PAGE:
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Trending... by Mark S. Kuhar, Editor

Sept. 25, 2020 – California Gov. Gavin Newsom announced that he has directed the state to ban gasoline-powered cars beginning in 15 years. The new executive order aims to eliminate...

ROCKtv

The VDG drum motor is a one-component conveyor drive design, which houses all moving parts inside the drum, eliminating the hazards posed by external drive parts, increasing operator safety, efficiency,...

Prime-Time Products

Sandvik Mining and Rock Technology released a new version of its Digital Driller operator training simulator, designed to allow the training of underground drill operators and maintenance personnel from anywhere.
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Manufacturers in Focus

Building on its 135-year legacy in Milwaukee, Komatsu Mining Corp. officially broke ground for its new state-of-the-art headquarters and manufacturing campus in the city's Harbor District on east Greenfield Avenue.
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The Strategist

by: Pierre G. Villere As we finish the third quarter of 2020, a year for the history books, I continue to puzzle over the dichotomy in the current American economy. In...

People on the Move

Eagle Iron Works (EIW) added Eric Tyree to its sales team. Tyree is responsible for EIW’s dealer and customer relationship building in the Eastern region of the United States.
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Rock Stars

Scott W. Parson received the 2020 President’s Award for Excellence from the Salt Lake Chamber in Utah. Parson is president of Staker Parson Materials & Construction and the Oldcastle Materials...
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Study: Methane Leakage from Shale Gas Lower Than Alleged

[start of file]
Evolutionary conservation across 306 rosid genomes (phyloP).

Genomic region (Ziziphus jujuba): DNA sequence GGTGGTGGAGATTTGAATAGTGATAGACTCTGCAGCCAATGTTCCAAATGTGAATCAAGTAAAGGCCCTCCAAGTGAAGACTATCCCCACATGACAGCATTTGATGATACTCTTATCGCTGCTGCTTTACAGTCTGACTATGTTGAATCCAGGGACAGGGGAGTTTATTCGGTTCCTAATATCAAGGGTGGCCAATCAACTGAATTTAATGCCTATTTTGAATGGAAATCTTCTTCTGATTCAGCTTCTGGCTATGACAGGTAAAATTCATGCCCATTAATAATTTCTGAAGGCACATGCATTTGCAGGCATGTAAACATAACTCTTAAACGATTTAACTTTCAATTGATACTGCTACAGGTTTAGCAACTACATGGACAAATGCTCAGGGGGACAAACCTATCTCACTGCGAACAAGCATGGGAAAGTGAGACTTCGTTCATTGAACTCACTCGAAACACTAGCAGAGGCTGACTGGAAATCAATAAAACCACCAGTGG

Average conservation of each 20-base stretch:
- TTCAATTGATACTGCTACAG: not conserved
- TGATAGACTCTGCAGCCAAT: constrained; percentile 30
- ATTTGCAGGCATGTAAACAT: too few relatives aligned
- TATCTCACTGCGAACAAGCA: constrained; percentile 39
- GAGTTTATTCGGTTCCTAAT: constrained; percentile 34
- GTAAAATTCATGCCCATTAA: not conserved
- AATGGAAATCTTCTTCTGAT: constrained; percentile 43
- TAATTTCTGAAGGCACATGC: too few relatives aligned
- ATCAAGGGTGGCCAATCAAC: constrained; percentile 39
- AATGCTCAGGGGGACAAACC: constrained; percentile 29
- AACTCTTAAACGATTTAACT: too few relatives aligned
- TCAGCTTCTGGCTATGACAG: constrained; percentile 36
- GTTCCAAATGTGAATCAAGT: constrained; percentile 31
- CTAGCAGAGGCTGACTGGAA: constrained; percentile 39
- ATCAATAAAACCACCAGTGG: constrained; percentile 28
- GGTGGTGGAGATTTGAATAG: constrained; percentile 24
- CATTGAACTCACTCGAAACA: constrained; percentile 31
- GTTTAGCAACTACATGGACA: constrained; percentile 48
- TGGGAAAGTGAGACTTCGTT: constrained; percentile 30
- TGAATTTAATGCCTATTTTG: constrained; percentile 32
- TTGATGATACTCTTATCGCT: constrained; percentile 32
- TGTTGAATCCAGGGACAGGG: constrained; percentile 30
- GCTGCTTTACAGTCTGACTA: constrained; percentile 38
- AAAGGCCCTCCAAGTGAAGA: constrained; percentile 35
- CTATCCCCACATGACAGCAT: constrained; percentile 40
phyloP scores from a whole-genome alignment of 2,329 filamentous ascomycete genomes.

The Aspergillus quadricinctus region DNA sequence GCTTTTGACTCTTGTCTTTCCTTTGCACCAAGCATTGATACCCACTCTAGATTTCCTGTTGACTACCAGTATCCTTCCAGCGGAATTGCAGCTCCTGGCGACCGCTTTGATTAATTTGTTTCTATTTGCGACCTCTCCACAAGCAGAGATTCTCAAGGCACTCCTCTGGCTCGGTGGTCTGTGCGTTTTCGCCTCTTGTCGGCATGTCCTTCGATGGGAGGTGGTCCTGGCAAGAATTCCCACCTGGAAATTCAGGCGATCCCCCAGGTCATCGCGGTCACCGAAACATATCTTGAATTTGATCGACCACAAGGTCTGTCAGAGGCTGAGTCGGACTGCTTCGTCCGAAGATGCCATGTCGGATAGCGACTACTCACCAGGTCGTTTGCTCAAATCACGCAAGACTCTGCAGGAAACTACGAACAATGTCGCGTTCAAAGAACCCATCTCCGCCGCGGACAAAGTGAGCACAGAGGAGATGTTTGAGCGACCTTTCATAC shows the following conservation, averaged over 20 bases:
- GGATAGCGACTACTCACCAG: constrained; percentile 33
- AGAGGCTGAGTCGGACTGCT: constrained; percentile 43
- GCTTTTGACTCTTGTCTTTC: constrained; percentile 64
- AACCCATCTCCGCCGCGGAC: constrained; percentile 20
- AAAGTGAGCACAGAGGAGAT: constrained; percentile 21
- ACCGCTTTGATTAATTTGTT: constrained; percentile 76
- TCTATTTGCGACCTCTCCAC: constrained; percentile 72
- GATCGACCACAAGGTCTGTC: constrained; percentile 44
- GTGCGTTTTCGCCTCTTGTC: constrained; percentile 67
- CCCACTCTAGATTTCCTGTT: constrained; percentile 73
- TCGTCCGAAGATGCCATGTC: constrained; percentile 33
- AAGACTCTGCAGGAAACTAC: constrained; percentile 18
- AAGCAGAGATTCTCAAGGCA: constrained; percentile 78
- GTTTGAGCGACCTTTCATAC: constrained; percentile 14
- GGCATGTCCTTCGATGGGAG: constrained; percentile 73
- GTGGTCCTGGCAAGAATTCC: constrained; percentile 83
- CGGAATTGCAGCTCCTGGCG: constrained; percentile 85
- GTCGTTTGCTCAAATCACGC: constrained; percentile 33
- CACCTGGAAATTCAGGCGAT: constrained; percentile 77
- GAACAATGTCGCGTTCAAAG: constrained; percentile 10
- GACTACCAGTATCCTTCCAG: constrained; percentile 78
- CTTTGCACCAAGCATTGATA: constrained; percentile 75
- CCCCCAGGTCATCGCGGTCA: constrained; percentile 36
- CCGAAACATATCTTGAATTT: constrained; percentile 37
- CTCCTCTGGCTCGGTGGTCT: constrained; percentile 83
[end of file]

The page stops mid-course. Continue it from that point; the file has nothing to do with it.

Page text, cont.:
Initial findings from a new comprehensive study undertaken by the Environmental Defense Fund and the University of Texas found that methane leakage rates from natural gas systems were far below estimates of previous studies.

In 2011, a study released from Cornell University led by ecologist Robert Howarth purported to show high levels of methane “leakage” from natural gas systems, including wells that had been hydraulically fractured. The Howarth study indicated that as much as 7.9 percent of natural gas developed from shale was leaking into the atmosphere thus negating its carbon-friendly advantages.

Studies since the release of the Howarth report have all tended to dispute or outwardly challenge the findings contained in the report. However, initial findings from the new study should leave little doubt.
The first part of the EDF study confirms the consensus reached by most scientists that methane leakage rates from natural gas systems were far below the estimates provided in the Howarth report. The study reviewed emissions associated with well development, production, and completions and found leakage of methane fell below estimates made by the United States Environmental Protection Agency (USEPA). The agency's most recent data found that overall leakage from the natural gas production process was actually below 1.5 percent.

Using their own writings, critics of the use of natural gas have claimed that leakage rates must fall below 2 to 3 percent in order to obtain any benefit from the use of natural gas. This report simply confirms USEPA's findings of leakage rates well below those found in the Howarth study and even below the thresholds set forth by critics of the natural gas industry.